World-Building for Concept Artists and Illustrators 20 Tips For Writing a Captivating Short Story (Part 1) by Mindy Halleck Today, as I edit, trim, cut, and otherwise obliterate a short story I wrote that ended up to be 8,000 words, but needs to be 5,000 words, I am reminded of this quote: “Not that the story need be long, but it will take a long while to make it short.” -Henry David Thoreau Wise man. I thought I’d share some editing tips this morning, not so much for you as for me. I will share these tips in three concurring post over the next two weeks. Anyway . . . drum roll . . . . Writing short stories is a great way to investigate diverse genres, characters, settings, and voices. Here are some editing tips that hopefully will keep you from banging your head on the editing desk. Watch your word count. Check out part 2 for the rest of the tips! Mindy Halleck is an award winning author who lives in the Pacific Northwest. Like this: Like Loading...
Microsoft Word is cumbersome, inefficient, and obsolete. It’s time for it to die. Image from Wikipedia. Nearly two decades and several text-handling paradigms ago, I was an editorial assistant at a weekly newspaper, where a few freelancers still submitted their work on typewritten pages. Stories would come in over the fax machine. If the printout was clear enough, and if our giant flatbed scanner was in the mood, someone would scan the pages in, a text-recognition program would decipher the letters, and we would comb the resulting electronic file for nonsense and typos. If the scanner wasn't in the mood, we would prop up the hard copy beside a computer and retype the whole thing. Technology was changing fast, and some people were a few steps slow. Nowadays, I get the same feeling of dread when I open an email to see a Microsoft Word document attached. It took years for me to get to this point. Today, it's become an overbearing boss, one who specializes in make-work. Even so, people can live with typos in their input. <!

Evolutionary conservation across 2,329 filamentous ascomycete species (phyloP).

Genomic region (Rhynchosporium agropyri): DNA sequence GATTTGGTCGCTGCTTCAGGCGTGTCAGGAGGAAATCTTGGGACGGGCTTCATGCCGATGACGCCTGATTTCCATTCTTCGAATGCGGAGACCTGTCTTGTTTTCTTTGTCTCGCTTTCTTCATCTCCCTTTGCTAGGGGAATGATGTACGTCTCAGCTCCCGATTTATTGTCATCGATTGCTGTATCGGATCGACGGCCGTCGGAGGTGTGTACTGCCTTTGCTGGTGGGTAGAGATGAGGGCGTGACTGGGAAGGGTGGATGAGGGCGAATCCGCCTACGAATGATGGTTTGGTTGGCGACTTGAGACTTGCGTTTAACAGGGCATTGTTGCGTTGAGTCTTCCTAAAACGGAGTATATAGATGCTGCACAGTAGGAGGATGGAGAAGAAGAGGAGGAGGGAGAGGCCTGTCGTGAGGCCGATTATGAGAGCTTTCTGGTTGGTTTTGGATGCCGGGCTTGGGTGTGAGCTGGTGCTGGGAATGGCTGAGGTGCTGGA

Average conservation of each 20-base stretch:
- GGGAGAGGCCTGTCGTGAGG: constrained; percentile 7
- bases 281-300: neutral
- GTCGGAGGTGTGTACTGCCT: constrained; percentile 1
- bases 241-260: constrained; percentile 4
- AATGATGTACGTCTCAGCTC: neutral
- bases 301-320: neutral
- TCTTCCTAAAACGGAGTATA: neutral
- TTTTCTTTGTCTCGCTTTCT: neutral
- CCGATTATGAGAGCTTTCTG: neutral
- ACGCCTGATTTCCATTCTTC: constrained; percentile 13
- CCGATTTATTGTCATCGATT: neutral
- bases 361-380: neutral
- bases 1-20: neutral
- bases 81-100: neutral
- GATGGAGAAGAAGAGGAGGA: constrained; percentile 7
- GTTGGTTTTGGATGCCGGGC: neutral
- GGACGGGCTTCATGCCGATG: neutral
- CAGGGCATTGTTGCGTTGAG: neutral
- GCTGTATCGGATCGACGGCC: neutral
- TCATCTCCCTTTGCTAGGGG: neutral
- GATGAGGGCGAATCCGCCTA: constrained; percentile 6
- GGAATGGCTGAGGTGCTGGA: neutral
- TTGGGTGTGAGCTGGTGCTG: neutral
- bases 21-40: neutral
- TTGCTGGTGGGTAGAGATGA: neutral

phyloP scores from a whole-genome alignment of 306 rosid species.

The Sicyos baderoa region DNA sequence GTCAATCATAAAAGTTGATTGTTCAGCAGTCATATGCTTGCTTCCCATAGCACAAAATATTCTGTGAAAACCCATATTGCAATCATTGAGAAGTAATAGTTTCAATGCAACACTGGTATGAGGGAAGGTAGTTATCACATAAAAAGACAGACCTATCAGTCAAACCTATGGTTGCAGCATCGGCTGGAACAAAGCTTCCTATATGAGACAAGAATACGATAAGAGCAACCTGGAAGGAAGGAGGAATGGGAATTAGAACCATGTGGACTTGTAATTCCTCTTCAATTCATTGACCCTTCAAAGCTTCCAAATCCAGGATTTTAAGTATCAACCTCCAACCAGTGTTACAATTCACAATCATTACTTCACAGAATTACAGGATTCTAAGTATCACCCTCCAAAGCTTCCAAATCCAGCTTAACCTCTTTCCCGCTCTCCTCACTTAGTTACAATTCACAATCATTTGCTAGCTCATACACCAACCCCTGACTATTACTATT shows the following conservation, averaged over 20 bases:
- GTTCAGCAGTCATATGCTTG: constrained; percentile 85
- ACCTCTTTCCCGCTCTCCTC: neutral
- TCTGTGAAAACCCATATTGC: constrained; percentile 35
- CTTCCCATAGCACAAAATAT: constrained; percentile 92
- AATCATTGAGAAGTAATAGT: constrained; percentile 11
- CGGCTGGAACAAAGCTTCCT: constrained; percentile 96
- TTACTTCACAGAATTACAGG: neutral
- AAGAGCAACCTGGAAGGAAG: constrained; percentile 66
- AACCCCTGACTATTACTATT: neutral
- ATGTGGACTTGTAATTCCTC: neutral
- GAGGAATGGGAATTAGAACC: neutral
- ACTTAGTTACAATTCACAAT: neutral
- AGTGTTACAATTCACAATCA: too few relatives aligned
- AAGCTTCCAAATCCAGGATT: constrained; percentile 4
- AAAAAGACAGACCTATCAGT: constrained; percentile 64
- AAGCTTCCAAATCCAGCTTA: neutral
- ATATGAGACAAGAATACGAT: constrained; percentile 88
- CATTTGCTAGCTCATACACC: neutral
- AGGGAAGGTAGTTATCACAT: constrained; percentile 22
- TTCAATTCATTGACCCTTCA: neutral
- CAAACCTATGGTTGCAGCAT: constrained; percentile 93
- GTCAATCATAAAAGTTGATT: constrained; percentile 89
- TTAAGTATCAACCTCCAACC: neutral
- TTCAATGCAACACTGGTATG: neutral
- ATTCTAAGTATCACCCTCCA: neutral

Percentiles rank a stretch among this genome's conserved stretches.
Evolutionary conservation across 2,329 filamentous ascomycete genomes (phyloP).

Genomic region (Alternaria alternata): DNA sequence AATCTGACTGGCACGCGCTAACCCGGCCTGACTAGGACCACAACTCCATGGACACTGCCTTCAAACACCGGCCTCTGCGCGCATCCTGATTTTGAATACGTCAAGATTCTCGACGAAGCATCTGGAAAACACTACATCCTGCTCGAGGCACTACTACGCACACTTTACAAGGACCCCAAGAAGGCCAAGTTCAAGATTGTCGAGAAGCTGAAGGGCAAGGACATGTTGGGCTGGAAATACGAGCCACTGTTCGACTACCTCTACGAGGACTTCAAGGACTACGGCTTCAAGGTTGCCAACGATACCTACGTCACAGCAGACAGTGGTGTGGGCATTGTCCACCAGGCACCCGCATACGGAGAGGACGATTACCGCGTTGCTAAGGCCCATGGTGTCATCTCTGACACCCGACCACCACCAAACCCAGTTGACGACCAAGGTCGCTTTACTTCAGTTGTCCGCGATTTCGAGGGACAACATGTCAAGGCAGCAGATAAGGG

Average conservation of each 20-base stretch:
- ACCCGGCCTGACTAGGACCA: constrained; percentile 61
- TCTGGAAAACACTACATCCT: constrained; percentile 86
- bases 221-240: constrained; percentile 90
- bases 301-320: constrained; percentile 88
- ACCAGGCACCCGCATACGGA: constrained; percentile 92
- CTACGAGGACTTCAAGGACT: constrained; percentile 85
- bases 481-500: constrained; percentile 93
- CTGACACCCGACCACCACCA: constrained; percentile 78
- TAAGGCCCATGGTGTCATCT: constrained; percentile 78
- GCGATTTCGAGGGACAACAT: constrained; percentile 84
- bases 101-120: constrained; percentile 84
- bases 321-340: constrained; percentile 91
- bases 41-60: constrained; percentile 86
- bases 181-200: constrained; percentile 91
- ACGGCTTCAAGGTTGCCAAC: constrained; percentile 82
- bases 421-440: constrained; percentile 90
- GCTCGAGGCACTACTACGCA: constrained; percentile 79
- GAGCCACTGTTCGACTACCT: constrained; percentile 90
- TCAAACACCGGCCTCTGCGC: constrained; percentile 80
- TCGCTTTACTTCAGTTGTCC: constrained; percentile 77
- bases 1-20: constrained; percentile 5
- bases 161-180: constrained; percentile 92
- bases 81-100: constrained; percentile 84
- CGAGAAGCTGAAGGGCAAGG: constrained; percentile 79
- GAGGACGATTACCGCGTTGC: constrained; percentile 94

Pixar's 22 Rules of Storytelling--Visualized Note: This article is included in our year-end storytelling advice round-up. A while back, now-former Pixar storyboard artist Emma Coats tweeted a series of pearls of narrative wisdom she had gleaned from working at the studio. This list of 22 rules of storytelling was widely embraced as it was applicable to any writer or anyone who was in the business of communicating (which is pretty much everyone, including software developers). Last week, Dino Ignacio, a UX Director at a subsidiary of Electronic Arts, created a series of image macros of the 22 rules, posting them to Imgur. Have a look through more of them in the slides above.